By Julian Lee
We’d better hope the forecasters at OPEC have got their numbers wrong. If they haven’t, then the members of the oil producer group may struggle to supply as much crude as the world will need next year.
Their latest forecast, which extends the outlook to the end of next year, shows global oil demand rising strongly again in 2023, despite growing fears over inflation and warnings of impending recession. A lack of investment in new crude production capacity elsewhere means that the OPEC group will need to pump more to meet that extra demand.
OPEC’s outlook for demand is more robust than that of analysts at the International Energy Agency or the US Energy Information Administration, both of which also updated their outlooks last week. All three bodies see global oil demand increasing by at least 2 million barrels a day next year, taking it back above the 2019 level for the first time since the Covid-19 pandemic struck in early 2020. But the producer group’s increase of 2.7 million barrels a day makes it the most optimistic on demand for a third year in a row.
This Panglossian view assumes that neither lingering Covid, Russia’s invasion of Ukraine, nor financial tightening amid soaring inflation undermines global economic growth to a significant degree. It does note, though, that the uncertainties around its forecast “remain to the downside.” We’d better hope for some downside revisions.
The growth that OPEC foresees will take global oil demand to 103 million barrels a day on average in 2023, well above it’s pre-pandemic level. The group is also much more sanguine that its counterparts about supply. It sees no impact on Russia’s oil production from European Union sanctions due to come into effect in early December, or maybe it anticipates that the price cap sought by the US on Moscow’s exports will support flows.
Combine the demand and supply outlooks, and it looks like the 13 members of OPEC will need to deliver more than 30 million barrels a day on average in 2023, according to both OPEC and the IEA. The EIA outlook puts the figure at 29.4 million barrels a day.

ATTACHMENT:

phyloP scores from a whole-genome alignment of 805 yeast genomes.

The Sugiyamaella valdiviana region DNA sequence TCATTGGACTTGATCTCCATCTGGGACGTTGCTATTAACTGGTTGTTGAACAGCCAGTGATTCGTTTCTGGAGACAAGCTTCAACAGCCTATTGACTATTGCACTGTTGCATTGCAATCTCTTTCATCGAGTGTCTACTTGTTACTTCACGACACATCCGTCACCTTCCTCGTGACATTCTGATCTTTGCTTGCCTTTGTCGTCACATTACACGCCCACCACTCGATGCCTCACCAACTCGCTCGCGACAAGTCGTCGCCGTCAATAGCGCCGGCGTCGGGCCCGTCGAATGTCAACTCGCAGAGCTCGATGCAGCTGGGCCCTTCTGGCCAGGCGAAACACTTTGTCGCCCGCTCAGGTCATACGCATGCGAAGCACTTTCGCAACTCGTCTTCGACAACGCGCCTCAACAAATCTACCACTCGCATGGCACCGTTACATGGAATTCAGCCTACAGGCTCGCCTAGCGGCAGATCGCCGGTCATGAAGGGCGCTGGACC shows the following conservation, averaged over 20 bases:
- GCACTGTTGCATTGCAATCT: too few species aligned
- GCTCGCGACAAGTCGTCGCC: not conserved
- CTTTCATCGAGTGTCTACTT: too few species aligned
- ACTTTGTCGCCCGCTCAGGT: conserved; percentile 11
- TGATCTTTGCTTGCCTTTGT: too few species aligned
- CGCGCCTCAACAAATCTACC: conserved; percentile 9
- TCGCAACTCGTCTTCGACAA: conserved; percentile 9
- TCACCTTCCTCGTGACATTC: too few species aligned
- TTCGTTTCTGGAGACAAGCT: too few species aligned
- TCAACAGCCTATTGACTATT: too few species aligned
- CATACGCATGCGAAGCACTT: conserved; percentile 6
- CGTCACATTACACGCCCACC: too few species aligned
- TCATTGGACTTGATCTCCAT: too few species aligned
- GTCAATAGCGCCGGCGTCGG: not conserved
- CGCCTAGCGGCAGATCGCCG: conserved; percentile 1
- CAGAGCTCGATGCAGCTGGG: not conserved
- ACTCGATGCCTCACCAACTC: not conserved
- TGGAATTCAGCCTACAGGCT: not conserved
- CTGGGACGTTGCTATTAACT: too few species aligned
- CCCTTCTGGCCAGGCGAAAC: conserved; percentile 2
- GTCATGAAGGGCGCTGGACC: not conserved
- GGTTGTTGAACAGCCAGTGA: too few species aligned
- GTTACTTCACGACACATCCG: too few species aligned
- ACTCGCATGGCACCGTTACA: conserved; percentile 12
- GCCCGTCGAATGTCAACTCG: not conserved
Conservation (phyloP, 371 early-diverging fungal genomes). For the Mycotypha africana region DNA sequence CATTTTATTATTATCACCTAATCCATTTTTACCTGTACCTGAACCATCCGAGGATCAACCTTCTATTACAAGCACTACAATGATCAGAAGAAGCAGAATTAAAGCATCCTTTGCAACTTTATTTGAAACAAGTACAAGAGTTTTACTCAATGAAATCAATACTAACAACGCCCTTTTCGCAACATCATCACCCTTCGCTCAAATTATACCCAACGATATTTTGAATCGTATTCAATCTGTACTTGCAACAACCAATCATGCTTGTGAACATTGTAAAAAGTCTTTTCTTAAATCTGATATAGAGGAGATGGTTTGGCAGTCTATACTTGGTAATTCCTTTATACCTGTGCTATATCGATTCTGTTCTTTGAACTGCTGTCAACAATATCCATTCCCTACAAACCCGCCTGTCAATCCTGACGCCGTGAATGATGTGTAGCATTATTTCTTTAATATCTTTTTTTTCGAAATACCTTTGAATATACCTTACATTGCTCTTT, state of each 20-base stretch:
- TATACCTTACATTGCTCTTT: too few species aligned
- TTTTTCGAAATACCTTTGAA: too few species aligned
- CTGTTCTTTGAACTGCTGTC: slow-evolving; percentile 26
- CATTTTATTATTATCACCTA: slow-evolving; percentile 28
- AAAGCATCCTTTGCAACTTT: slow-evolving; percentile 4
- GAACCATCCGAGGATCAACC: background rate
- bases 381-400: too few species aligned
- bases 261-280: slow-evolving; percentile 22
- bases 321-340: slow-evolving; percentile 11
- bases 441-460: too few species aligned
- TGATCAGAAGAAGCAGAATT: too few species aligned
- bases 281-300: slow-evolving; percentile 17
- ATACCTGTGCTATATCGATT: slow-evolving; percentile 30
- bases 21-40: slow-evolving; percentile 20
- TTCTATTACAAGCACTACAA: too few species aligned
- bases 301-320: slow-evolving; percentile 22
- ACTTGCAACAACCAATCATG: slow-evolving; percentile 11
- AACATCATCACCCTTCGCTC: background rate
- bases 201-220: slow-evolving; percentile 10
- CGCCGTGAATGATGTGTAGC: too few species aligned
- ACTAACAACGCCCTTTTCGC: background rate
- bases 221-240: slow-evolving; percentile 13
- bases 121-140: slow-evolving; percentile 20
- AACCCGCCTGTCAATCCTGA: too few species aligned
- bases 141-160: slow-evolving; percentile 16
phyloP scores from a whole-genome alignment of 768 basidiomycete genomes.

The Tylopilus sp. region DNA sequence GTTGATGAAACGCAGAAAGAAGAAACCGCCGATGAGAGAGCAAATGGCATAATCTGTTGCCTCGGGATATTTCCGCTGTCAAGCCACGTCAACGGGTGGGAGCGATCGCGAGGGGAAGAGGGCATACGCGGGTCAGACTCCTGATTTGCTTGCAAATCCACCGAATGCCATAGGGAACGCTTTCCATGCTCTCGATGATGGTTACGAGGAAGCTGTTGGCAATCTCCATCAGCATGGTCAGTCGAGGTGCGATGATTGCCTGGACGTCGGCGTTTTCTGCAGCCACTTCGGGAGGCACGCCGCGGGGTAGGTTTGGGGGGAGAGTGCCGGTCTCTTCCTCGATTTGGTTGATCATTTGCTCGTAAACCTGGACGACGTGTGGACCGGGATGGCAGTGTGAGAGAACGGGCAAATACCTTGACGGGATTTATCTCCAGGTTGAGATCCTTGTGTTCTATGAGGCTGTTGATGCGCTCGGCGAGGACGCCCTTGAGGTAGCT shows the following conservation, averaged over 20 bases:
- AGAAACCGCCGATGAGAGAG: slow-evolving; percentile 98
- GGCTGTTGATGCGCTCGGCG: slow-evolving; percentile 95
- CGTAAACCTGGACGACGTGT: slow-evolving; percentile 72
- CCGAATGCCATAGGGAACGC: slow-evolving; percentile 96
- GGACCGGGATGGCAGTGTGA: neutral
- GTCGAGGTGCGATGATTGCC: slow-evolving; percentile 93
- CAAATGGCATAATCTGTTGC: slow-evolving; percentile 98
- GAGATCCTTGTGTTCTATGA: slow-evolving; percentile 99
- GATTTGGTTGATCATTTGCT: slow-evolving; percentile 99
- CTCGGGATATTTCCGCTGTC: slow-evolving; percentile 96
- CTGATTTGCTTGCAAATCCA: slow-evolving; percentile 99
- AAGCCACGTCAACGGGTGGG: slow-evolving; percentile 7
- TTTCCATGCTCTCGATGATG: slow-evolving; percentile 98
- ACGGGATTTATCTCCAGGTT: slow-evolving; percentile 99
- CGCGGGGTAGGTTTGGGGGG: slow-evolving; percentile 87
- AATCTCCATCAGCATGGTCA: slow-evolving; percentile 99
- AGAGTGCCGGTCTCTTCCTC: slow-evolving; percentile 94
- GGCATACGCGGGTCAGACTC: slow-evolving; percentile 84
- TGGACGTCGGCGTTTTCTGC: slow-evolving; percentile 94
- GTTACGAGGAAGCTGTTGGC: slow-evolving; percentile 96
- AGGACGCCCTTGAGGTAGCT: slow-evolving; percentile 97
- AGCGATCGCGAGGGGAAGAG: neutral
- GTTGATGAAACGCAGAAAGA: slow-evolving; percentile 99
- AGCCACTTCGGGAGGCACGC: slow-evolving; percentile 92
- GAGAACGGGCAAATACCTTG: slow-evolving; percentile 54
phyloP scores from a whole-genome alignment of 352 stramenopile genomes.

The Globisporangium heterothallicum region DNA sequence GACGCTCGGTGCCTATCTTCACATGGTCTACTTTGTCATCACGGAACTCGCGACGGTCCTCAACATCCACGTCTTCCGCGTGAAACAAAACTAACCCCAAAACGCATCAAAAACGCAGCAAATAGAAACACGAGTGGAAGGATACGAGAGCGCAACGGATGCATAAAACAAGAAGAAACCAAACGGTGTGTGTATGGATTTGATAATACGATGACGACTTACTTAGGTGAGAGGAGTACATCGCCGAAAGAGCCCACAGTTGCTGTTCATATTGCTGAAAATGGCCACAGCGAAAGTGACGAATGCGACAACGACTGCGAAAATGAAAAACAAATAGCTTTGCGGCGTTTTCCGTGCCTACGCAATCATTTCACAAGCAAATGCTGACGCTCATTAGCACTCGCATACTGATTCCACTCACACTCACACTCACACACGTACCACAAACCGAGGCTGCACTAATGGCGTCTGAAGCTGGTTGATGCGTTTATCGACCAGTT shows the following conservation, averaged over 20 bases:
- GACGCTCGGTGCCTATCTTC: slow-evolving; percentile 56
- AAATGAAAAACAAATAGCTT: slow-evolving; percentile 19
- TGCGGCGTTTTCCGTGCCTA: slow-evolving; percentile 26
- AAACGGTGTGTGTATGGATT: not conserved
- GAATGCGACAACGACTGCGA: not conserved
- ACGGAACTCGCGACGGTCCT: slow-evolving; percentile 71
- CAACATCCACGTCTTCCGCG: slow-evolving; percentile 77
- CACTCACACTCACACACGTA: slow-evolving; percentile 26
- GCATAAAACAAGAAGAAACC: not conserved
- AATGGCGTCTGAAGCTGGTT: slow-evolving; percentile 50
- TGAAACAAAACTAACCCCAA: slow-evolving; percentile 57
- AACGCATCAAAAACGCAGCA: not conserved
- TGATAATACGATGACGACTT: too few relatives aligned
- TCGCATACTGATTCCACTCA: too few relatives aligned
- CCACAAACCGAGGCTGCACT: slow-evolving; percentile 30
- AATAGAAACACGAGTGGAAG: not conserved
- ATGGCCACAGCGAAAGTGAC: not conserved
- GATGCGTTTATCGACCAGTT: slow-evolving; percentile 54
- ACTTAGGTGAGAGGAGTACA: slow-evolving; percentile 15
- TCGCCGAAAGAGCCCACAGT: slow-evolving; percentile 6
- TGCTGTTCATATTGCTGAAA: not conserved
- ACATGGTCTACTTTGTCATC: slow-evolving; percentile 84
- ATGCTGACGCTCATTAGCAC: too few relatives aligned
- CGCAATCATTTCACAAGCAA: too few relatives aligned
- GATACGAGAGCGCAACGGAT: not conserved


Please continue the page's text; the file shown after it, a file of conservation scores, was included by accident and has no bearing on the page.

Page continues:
That’s not a record for the group, but it would be the highest since 2018, according to OPEC’s own figures. More importantly, it would push the group’s spare capacity to a multi-year low of about 2 million barrels a day, based on Bloomberg’s assessment of sustainable production capacities.
The last time the current members of OPEC collectively pumped more than 30 million barrels a day, the combined output of five of them — Algeria, Iran, Libya, Nigeria and Venezuela — was almost 2.75 million barrels a day higher than it is now. But only three members pumped more last month than they did on average in 2018 — Iraq, Saudi Arabia and the United Arab Emirates.
That’s not a result of voluntary restraint. Collectively, the OPEC members haven’t pumped as much as they were permitted since July 2020.
Initially, that helped balance over-production by the allies with whom they struck an accord in 2020. More recently, it has reflected an inability to boost output in line with rising targets. The combined production of the 10 members of OPEC bound by the deal was more than 1 million barrels a day below the permitted level in both May and June, with Angola and Nigeria falling way behind.
OPEC producers’ inability to raise production rates when oil prices are above $100 a barrel and demand for their crude is soaring doesn’t bode well for the future. The group will need to pump about 1.36 million barrels a day more on average next year than it did last month if it’s to balance supply and demand.
Yet only Saudi Arabia and the UAE have significant amounts of spare capacity, and they are already facing requests from the US to pump more oil now in an attempt to rein in inflation. Boosting output by the amount required would require both of them to sustain output for many months at levels they haven’t achieved before.
With little new OPEC production capacity expected next year, that’s going to leave the world uncomfortably short of a supply cushion. Unless, of course, demand growth turns out to be nowhere near as strong as the forecasters are suggesting. Maybe if we’re lucky.